The U.S. State Department also expressed concern. "Our embassy is in contact with the Uzbek authorities and has urged observance of due process and fair and humane treatment for Mr. Yakubov," spokesman Adam Ereli said at a 19 April briefing published on the State Department website ( As noted in our 2004 Human Rights Report, in the past journalists have been harassed by the Uzbek government in an apparent effort to limit publication of critical stories. We will be following this case closely."

Domestic Outcry

Uzbek journalists spoke out as well. In an appeal on, a number of Uzbek journalists condemned the silence of their colleagues and urged them to show support for Yoqubov through an Internet petition ( "In Uzbekistan, where the rights and freedoms of journalists are crudely violated, each of us can become a victim of injustice," the appeal's authors noted. The signatories included two of Yoqubov's colleagues from the newspaper "Hurriyat," Bahriddin Mingboev and Zebo Abduqodirova.

"Colleagues and relatives who knew Sobirjon, as well as ordinary Uzbek citizens who read his publications, are convinced that the charge against him is unfounded and that a serious mistake has been made," the appeal stated. Two of them, both signatories to the appeal, shared their views. Yoqutkhon Mamatova, a lecturer on the journalism faculty at Tashkent University, said: "Sobirjon was one of our most talented students. And he understood state policy. Proof of this is that he had a number of publications in the local press on international terrorism. His arrest may have been the result of someone's mistake." Asilkhon Iskandarov, a classmate of Yoqubov and a student on the journalist faculty at Tashkent University, said, "He's completely innocent. Sobirjon and I have been friends since school, and I know him very well."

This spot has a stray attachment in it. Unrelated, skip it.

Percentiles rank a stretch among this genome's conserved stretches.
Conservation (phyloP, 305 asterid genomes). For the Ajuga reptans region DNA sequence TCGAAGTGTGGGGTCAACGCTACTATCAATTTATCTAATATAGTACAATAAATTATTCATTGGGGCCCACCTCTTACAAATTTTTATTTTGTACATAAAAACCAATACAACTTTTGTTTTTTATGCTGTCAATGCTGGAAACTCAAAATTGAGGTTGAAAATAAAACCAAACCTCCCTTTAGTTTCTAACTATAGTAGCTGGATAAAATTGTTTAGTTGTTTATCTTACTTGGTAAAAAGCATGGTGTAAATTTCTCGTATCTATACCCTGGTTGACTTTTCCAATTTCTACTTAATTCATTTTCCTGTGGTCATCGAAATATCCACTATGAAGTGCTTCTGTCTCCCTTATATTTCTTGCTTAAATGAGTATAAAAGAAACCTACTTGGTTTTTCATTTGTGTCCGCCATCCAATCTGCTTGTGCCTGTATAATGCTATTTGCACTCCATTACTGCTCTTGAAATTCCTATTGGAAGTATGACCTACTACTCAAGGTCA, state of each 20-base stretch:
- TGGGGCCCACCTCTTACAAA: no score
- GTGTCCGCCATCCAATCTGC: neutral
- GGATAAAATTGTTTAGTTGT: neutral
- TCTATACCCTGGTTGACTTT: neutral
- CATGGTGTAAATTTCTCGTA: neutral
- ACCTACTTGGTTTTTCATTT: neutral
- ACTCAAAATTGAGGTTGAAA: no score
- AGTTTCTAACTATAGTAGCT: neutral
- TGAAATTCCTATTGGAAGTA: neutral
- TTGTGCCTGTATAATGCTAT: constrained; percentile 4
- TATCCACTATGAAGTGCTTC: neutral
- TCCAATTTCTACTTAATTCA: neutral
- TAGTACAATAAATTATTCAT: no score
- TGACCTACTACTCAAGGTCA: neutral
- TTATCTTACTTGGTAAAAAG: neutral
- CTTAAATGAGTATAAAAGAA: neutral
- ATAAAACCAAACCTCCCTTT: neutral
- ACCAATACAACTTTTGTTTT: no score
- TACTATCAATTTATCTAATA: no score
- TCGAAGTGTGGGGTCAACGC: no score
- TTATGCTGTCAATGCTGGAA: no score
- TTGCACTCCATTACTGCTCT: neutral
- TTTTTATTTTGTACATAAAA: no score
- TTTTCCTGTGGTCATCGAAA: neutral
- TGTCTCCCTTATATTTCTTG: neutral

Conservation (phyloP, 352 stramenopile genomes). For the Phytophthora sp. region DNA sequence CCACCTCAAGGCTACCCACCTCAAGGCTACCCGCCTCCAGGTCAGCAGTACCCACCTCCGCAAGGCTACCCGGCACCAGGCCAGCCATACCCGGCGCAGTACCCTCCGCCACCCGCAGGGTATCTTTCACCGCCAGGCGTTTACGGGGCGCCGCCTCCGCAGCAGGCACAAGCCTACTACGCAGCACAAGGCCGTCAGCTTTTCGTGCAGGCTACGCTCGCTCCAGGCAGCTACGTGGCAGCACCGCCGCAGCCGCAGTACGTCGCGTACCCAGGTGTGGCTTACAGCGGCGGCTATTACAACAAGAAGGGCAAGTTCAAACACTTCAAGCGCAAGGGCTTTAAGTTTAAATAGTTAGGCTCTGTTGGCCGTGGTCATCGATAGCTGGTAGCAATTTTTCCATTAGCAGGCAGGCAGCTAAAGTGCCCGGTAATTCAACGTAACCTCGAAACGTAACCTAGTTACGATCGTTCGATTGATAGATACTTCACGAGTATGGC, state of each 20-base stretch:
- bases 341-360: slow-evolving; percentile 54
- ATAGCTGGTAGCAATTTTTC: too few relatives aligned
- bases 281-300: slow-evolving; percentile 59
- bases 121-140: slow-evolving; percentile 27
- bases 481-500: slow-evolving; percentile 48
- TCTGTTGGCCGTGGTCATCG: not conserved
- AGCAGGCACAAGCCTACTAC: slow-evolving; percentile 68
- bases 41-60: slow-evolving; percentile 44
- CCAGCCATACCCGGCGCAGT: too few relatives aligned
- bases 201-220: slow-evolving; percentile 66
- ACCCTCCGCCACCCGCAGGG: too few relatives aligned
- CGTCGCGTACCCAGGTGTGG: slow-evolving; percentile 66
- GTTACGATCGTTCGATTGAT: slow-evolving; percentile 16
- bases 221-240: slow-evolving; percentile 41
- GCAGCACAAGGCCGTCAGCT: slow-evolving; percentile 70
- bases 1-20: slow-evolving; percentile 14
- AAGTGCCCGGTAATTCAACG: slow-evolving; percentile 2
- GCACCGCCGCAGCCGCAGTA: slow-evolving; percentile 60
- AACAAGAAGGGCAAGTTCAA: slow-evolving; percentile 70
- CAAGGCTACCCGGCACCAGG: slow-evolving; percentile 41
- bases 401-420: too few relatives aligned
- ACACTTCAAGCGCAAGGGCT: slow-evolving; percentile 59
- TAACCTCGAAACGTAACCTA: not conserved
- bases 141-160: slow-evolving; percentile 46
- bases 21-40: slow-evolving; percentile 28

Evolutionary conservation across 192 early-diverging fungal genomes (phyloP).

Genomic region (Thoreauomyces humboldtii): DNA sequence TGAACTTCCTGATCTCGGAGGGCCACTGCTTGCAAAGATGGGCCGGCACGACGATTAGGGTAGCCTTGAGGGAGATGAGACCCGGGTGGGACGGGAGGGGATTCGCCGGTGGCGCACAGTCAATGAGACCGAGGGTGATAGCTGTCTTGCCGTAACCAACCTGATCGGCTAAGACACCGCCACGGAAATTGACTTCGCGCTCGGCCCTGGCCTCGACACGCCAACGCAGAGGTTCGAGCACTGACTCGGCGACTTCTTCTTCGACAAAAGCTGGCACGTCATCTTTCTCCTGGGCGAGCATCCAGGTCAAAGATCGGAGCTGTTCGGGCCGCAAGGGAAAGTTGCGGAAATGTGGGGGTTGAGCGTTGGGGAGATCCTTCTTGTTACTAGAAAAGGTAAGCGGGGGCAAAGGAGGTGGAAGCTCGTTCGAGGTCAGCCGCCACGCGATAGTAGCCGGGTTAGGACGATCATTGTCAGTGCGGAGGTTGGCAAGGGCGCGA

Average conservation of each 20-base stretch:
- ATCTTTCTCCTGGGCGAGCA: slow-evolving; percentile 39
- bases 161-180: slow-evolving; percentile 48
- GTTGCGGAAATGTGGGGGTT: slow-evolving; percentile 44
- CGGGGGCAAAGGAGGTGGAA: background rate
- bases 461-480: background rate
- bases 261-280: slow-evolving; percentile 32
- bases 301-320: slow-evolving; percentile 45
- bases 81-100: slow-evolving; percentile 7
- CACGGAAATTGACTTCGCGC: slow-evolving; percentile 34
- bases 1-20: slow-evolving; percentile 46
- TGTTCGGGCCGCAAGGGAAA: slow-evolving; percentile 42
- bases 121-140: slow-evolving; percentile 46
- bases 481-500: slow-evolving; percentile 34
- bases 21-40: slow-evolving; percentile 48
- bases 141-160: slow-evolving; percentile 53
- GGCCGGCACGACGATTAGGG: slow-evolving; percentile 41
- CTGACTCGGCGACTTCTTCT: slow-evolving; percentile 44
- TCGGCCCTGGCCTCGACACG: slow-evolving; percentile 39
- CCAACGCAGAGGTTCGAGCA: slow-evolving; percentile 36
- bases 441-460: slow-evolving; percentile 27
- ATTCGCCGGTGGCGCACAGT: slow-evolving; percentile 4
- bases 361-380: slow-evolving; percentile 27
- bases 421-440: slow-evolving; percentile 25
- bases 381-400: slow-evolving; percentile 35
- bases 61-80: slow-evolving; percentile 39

The Uzbek government has yet to make clear the substance of its charges against Sobirjon Yoqubov. But as the initial reaction to the journalist's arrest shows, it has already ensured that the case will receive careful scrutiny, both abroad and at a home.

By Bill Samii

Two recent incidents indicate the politicized nature of Iranian media affairs and reveal the impact of conservative domination of the legislature and the resulting absence of oversight. In the first case a reporter has lost her access to the parliamentary beat, and in the second case state television is serving as a platform for a conservative presidential candidate's campaign speeches. Conservative control of the executive branch, which is a possibility after the June presidential election, could make things worse.

In the most recent media-related incident, parliamentarians voted to block a correspondent's access to the legislature. Masih Ali-Nejad, who works for the Iranian Labor News Agency (ILNA) and pro-reform "Hambastegi" newspaper, reported on the pay slip of a parliamentarian that showed his salary, a new-year payment, and a $1,250 bonus. Subsequently, according to ILNA on 4 April, some parliamentarians and the conservative press accused Ali-Nejad of stealing the pay-slip from the legislator's pigeonhole, and guards prevented Ali-Nejad from entering the parliament building. Mohammad Reza Tabesh, the reformist parliamentary representative from Ardakan, however, said one of his reformist colleagues gave the pay slip to Ali-Nejad.